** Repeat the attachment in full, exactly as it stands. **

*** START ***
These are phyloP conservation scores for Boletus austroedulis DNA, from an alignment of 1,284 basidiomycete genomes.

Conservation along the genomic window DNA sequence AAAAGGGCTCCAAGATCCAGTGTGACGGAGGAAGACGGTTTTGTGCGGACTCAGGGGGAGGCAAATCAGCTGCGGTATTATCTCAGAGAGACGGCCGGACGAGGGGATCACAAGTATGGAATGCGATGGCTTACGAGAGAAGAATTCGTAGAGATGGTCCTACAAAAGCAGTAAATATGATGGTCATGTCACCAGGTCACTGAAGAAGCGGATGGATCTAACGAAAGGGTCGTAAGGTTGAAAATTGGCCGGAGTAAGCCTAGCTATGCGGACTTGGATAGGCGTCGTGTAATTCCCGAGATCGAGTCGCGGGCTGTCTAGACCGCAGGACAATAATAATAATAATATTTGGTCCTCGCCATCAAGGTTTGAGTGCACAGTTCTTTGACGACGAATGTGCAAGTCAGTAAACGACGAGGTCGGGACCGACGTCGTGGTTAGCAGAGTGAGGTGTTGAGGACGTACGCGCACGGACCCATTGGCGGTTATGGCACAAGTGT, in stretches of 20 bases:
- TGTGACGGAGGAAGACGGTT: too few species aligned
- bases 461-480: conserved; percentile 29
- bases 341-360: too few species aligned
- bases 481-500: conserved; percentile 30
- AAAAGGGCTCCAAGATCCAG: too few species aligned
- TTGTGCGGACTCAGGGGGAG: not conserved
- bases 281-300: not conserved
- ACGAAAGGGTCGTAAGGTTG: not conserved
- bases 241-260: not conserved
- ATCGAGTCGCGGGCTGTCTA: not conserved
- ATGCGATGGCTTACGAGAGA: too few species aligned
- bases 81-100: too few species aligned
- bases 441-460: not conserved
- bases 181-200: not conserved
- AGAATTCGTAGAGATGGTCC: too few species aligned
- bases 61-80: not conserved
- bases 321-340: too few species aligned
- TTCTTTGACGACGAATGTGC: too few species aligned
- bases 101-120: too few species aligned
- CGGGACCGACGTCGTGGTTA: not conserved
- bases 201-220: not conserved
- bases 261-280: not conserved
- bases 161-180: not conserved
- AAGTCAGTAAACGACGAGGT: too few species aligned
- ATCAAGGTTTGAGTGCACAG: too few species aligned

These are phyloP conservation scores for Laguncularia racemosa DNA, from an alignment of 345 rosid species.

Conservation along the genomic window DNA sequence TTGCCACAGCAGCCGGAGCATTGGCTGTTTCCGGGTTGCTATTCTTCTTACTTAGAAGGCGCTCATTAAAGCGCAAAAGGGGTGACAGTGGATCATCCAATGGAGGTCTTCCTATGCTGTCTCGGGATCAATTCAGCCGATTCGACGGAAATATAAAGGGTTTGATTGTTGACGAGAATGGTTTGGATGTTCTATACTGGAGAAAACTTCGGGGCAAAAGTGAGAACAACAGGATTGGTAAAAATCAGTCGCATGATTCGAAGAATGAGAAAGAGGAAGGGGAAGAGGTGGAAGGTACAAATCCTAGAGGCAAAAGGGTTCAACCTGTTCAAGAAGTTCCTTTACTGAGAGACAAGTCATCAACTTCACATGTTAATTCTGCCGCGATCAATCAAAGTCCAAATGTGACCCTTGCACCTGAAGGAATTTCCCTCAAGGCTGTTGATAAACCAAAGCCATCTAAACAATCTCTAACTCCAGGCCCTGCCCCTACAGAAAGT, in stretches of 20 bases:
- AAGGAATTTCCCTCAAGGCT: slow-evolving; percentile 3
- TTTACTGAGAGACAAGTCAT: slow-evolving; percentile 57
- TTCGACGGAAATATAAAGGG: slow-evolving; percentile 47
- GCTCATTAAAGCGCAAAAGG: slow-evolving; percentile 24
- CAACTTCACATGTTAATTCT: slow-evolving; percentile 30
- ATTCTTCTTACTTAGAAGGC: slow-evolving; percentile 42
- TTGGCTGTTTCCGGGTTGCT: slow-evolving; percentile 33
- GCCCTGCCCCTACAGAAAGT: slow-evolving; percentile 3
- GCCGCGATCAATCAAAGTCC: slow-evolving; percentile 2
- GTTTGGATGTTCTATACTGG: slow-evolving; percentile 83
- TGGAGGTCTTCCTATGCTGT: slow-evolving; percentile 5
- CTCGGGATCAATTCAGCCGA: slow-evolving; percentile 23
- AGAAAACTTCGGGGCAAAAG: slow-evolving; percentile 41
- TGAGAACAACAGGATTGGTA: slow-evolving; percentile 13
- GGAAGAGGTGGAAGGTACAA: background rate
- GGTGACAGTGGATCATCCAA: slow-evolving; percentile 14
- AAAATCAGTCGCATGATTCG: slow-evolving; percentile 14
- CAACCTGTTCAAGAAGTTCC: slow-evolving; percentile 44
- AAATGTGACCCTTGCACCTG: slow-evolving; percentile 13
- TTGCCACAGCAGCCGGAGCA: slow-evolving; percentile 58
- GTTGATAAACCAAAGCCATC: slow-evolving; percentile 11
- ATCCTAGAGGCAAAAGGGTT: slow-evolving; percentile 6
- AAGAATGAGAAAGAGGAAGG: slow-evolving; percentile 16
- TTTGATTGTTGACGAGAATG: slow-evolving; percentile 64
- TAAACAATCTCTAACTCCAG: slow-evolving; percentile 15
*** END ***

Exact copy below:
These are phyloP conservation scores for Boletus austroedulis DNA, from an alignment of 1,284 basidiomycete genomes.

Conservation along the genomic window DNA sequence AAAAGGGCTCCAAGATCCAGTGTGACGGAGGAAGACGGTTTTGTGCGGACTCAGGGGGAGGCAAATCAGCTGCGGTATTATCTCAGAGAGACGGCCGGACGAGGGGATCACAAGTATGGAATGCGATGGCTTACGAGAGAAGAATTCGTAGAGATGGTCCTACAAAAGCAGTAAATATGATGGTCATGTCACCAGGTCACTGAAGAAGCGGATGGATCTAACGAAAGGGTCGTAAGGTTGAAAATTGGCCGGAGTAAGCCTAGCTATGCGGACTTGGATAGGCGTCGTGTAATTCCCGAGATCGAGTCGCGGGCTGTCTAGACCGCAGGACAATAATAATAATAATATTTGGTCCTCGCCATCAAGGTTTGAGTGCACAGTTCTTTGACGACGAATGTGCAAGTCAGTAAACGACGAGGTCGGGACCGACGTCGTGGTTAGCAGAGTGAGGTGTTGAGGACGTACGCGCACGGACCCATTGGCGGTTATGGCACAAGTGT, in stretches of 20 bases:
- TGTGACGGAGGAAGACGGTT: too few species aligned
- bases 461-480: conserved; percentile 29
- bases 341-360: too few species aligned
- bases 481-500: conserved; percentile 30
- AAAAGGGCTCCAAGATCCAG: too few species aligned
- TTGTGCGGACTCAGGGGGAG: not conserved
- bases 281-300: not conserved
- ACGAAAGGGTCGTAAGGTTG: not conserved
- bases 241-260: not conserved
- ATCGAGTCGCGGGCTGTCTA: not conserved
- ATGCGATGGCTTACGAGAGA: too few species aligned
- bases 81-100: too few species aligned
- bases 441-460: not conserved
- bases 181-200: not conserved
- AGAATTCGTAGAGATGGTCC: too few species aligned
- bases 61-80: not conserved
- bases 321-340: too few species aligned
- TTCTTTGACGACGAATGTGC: too few species aligned
- bases 101-120: too few species aligned
- CGGGACCGACGTCGTGGTTA: not conserved
- bases 201-220: not conserved
- bases 261-280: not conserved
- bases 161-180: not conserved
- AAGTCAGTAAACGACGAGGT: too few species aligned
- ATCAAGGTTTGAGTGCACAG: too few species aligned

These are phyloP conservation scores for Laguncularia racemosa DNA, from an alignment of 345 rosid species.

Conservation along the genomic window DNA sequence TTGCCACAGCAGCCGGAGCATTGGCTGTTTCCGGGTTGCTATTCTTCTTACTTAGAAGGCGCTCATTAAAGCGCAAAAGGGGTGACAGTGGATCATCCAATGGAGGTCTTCCTATGCTGTCTCGGGATCAATTCAGCCGATTCGACGGAAATATAAAGGGTTTGATTGTTGACGAGAATGGTTTGGATGTTCTATACTGGAGAAAACTTCGGGGCAAAAGTGAGAACAACAGGATTGGTAAAAATCAGTCGCATGATTCGAAGAATGAGAAAGAGGAAGGGGAAGAGGTGGAAGGTACAAATCCTAGAGGCAAAAGGGTTCAACCTGTTCAAGAAGTTCCTTTACTGAGAGACAAGTCATCAACTTCACATGTTAATTCTGCCGCGATCAATCAAAGTCCAAATGTGACCCTTGCACCTGAAGGAATTTCCCTCAAGGCTGTTGATAAACCAAAGCCATCTAAACAATCTCTAACTCCAGGCCCTGCCCCTACAGAAAGT, in stretches of 20 bases:
- AAGGAATTTCCCTCAAGGCT: slow-evolving; percentile 3
- TTTACTGAGAGACAAGTCAT: slow-evolving; percentile 57
- TTCGACGGAAATATAAAGGG: slow-evolving; percentile 47
- GCTCATTAAAGCGCAAAAGG: slow-evolving; percentile 24
- CAACTTCACATGTTAATTCT: slow-evolving; percentile 30
- ATTCTTCTTACTTAGAAGGC: slow-evolving; percentile 42
- TTGGCTGTTTCCGGGTTGCT: slow-evolving; percentile 33
- GCCCTGCCCCTACAGAAAGT: slow-evolving; percentile 3
- GCCGCGATCAATCAAAGTCC: slow-evolving; percentile 2
- GTTTGGATGTTCTATACTGG: slow-evolving; percentile 83
- TGGAGGTCTTCCTATGCTGT: slow-evolving; percentile 5
- CTCGGGATCAATTCAGCCGA: slow-evolving; percentile 23
- AGAAAACTTCGGGGCAAAAG: slow-evolving; percentile 41
- TGAGAACAACAGGATTGGTA: slow-evolving; percentile 13
- GGAAGAGGTGGAAGGTACAA: background rate
- GGTGACAGTGGATCATCCAA: slow-evolving; percentile 14
- AAAATCAGTCGCATGATTCG: slow-evolving; percentile 14
- CAACCTGTTCAAGAAGTTCC: slow-evolving; percentile 44
- AAATGTGACCCTTGCACCTG: slow-evolving; percentile 13
- TTGCCACAGCAGCCGGAGCA: slow-evolving; percentile 58
- GTTGATAAACCAAAGCCATC: slow-evolving; percentile 11
- ATCCTAGAGGCAAAAGGGTT: slow-evolving; percentile 6
- AAGAATGAGAAAGAGGAAGG: slow-evolving; percentile 16
- TTTGATTGTTGACGAGAATG: slow-evolving; percentile 64
- TAAACAATCTCTAACTCCAG: slow-evolving; percentile 15